In case C-323/17 People Over Wind and Peter Sweetman v Coillte, the Court of Justice of the European Union (CJEU) ruled that mitigation measures could not be taken into account at the screening stage of an appropriate assessment.
This case focused on proposed works that were necessary to lay a cable connecting a wind farm to the electricity grid and the potential effects that this would have on two special areas of conservation. Objectors had argued that river pollutants, such as silt and sediment, resulting from the laying of the cable would have a harmful effect on the River Nore Pearl Mussel.
In 2013, An Bord Pleanála granted planning permission to Coillte for the development, with a number of conditions. One of these conditions was that the construction of the development would be managed in accordance with a Construction Management Plan which would be agreed with the local authority. This plan would provide details of construction practice for the development, including "… (k) means to ensure that surface water run-off is controlled such that no silt or other pollutants enter watercourses …”
Coillte instructed consultants to conduct a screening for an appropriate assessment to establish if the project was likely to have a significant effect on the special areas of conservation. The screening report concluded that, in the absence of protective measures, there was potential for the release of suspended solids into waterbodies along the proposed cable route. It also concluded that there would be a negative impact on the pearl mussel population if construction caused the release of silt or pollutants, such as concrete, into the pearl mussel habitat through smaller streams or rivers. The report then went on to detail (i) protective measures that had been built into the design of the project and (ii) the distance between the proposed grid connection and the special areas of conservation. As a result of this screening and the proposed mitigation measures, Coillte determined that an appropriate assessment was not required.
High Court referral to the CJEU
Coillte's determination that an appropriate assessment was not required was challenged in the High Court. Barrett J then referred the following question to the CJEU for a preliminary ruling: “Whether, or in what circumstances, mitigation measures can be considered when carrying out screening for appropriate assessment under Article 6(3) of the Habitats Directive?"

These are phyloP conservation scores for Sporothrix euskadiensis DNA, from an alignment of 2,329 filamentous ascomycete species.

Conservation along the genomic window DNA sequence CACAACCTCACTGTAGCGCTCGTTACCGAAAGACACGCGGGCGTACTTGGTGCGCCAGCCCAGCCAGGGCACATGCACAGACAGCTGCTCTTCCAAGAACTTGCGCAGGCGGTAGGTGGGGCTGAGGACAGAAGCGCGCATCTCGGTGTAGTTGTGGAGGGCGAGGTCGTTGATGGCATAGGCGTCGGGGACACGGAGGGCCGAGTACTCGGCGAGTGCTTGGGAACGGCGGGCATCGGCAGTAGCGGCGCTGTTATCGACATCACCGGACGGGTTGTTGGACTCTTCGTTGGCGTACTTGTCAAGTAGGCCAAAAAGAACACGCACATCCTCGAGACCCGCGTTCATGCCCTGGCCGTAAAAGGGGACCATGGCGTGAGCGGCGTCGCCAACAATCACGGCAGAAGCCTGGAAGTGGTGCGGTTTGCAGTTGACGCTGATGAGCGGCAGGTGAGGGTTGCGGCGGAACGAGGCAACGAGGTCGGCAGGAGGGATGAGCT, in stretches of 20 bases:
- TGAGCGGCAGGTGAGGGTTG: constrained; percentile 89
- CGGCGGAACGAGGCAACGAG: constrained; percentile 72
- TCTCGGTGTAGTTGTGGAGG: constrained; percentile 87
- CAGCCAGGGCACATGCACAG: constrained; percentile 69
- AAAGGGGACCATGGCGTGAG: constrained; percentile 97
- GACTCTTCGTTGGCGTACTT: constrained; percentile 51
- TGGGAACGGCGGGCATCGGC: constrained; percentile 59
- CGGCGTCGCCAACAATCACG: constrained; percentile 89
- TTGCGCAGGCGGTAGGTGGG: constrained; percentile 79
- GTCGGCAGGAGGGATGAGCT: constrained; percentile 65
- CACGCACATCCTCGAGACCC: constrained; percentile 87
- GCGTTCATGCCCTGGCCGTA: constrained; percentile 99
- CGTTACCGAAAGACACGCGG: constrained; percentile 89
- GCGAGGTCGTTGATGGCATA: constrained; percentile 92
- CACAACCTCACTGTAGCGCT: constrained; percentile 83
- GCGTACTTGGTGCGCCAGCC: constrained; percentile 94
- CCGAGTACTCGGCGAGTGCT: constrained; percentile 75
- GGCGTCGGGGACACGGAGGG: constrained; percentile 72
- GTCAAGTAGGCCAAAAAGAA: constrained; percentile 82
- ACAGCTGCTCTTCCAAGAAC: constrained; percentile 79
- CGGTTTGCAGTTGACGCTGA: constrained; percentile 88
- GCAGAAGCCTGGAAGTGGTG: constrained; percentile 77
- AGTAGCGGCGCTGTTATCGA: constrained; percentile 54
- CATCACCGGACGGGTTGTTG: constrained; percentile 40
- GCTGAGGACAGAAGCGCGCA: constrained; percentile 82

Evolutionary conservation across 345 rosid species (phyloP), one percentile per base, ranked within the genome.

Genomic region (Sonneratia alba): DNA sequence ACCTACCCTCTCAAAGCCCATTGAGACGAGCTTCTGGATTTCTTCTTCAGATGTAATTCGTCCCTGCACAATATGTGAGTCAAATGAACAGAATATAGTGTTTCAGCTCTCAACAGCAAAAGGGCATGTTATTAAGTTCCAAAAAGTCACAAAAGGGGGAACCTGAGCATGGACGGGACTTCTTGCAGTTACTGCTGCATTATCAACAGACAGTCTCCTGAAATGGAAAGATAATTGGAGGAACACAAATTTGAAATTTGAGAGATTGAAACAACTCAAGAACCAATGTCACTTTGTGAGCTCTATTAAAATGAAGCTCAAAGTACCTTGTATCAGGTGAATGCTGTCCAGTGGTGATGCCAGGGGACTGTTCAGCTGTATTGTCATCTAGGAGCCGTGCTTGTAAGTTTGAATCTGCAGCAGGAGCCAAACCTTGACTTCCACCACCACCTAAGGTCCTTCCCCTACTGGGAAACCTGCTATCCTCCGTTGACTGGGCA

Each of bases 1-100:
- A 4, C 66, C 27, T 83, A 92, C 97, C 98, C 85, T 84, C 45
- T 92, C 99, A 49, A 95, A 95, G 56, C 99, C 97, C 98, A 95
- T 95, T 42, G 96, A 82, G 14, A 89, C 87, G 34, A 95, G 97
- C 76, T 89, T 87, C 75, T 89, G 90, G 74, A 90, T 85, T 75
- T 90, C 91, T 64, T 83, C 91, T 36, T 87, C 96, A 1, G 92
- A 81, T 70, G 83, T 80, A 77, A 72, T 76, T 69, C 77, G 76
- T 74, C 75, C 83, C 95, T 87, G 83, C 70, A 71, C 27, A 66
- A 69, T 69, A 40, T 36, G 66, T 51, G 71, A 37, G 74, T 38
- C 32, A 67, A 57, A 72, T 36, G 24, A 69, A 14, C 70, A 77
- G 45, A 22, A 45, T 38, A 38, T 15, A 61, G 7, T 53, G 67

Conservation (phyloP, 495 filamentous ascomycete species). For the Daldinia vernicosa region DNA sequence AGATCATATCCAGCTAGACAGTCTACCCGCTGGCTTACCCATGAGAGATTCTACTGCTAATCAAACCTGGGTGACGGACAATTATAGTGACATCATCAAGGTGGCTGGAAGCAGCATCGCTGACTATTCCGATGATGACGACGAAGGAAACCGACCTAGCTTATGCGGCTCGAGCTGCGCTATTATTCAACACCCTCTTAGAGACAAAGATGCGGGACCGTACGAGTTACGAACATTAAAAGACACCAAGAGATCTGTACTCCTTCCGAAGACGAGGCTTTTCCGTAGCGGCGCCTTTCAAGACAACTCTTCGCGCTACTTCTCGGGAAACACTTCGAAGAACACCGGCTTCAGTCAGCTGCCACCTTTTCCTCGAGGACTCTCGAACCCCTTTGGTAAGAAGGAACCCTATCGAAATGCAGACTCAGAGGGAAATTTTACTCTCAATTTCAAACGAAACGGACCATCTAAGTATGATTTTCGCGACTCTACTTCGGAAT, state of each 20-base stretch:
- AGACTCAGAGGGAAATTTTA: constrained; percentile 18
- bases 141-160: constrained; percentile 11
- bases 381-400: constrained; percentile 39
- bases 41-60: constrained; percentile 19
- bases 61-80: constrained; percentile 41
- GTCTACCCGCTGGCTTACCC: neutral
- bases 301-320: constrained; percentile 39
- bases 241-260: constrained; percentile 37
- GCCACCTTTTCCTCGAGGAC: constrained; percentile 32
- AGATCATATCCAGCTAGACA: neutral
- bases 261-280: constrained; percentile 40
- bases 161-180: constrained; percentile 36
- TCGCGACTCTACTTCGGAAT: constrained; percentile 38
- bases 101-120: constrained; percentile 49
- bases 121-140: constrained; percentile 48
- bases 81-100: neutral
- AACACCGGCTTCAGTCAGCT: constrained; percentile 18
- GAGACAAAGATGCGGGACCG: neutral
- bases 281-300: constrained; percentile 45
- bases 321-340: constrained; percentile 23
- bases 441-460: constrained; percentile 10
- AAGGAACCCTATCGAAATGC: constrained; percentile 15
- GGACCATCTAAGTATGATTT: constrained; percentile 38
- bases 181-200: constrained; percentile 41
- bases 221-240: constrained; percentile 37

The CJEU held that any measures intended to avoid or reduce the harmful effects of a project on a site should not be taken into account at the screening stage. The CJEU said that to do so would compromise the practical effect of the Habitats Directive in general. It also noted that the purpose of the assessment stage could be undermined and circumvented if this occurred. Although the term 'mitigation measures' is not referenced in the Habitats Directive, the CJEU noted that it should be understood as meaning measures that are intended to avoid or reduce the harmful effects of the proposed project on the site concerned.
In reaching its decision, the CJEU noted the importance of the precautionary principle to the interpretation of Article 6(3). It also noted the very precarious position of the Nore Pearl Mussel, which are said not to have reproduced since 1970. As a result, the population had reduced from 20,000 individuals in 1991 to as low as 300 individuals today. The threat of extinction to the Nore Pearl Mussel and the risk of silt/pollutant release, with its accompanying negative impact, appeared to weigh heavily on the court's mind.
In Ireland, before the CJEU's judgment, it had been established practice for mitigation measures to be taken into account at the screening stage. In Ratheniska Timahoe and Spink (RTS) Substation Action Group v An Bord Pleanála  IEHC 18, the High Court accepted that An Bord Pleanála was entitled to have regard to mitigation measures when deciding whether to proceed to an appropriate assessment. In Ratheniska, that meant An Bord Pleanála could take account of best practice construction management techniques designed to prevent any deterioration of water quality within or upstream of the protected river.
Most recently in Harten v An Pleanála  IEHC 40 (29 January 2018), Judge McDermott held that mitigation measures did not have to be an intrinsic part of the proposed development for them to be taken into account. He found that it was enough that the mitigation measures were a part of the proposed development.
The CJEU's judgment has overturned this line of authority and in the process, made life more challenging for developers and competent authorities. It is not clear what criteria will be used in deciding whether a measure is one intended to avoid or reduce the harmful effects of the proposed project. In particular, the dividing line is not always clear between what is an integral or intrinsic part of a proposed development and what is a mitigation measure. Although the CJEU's emphasis is clear (mitigation measures are more appropriately considered at the appropriate assessment stage, rather than screening), how this translates into practice is less so.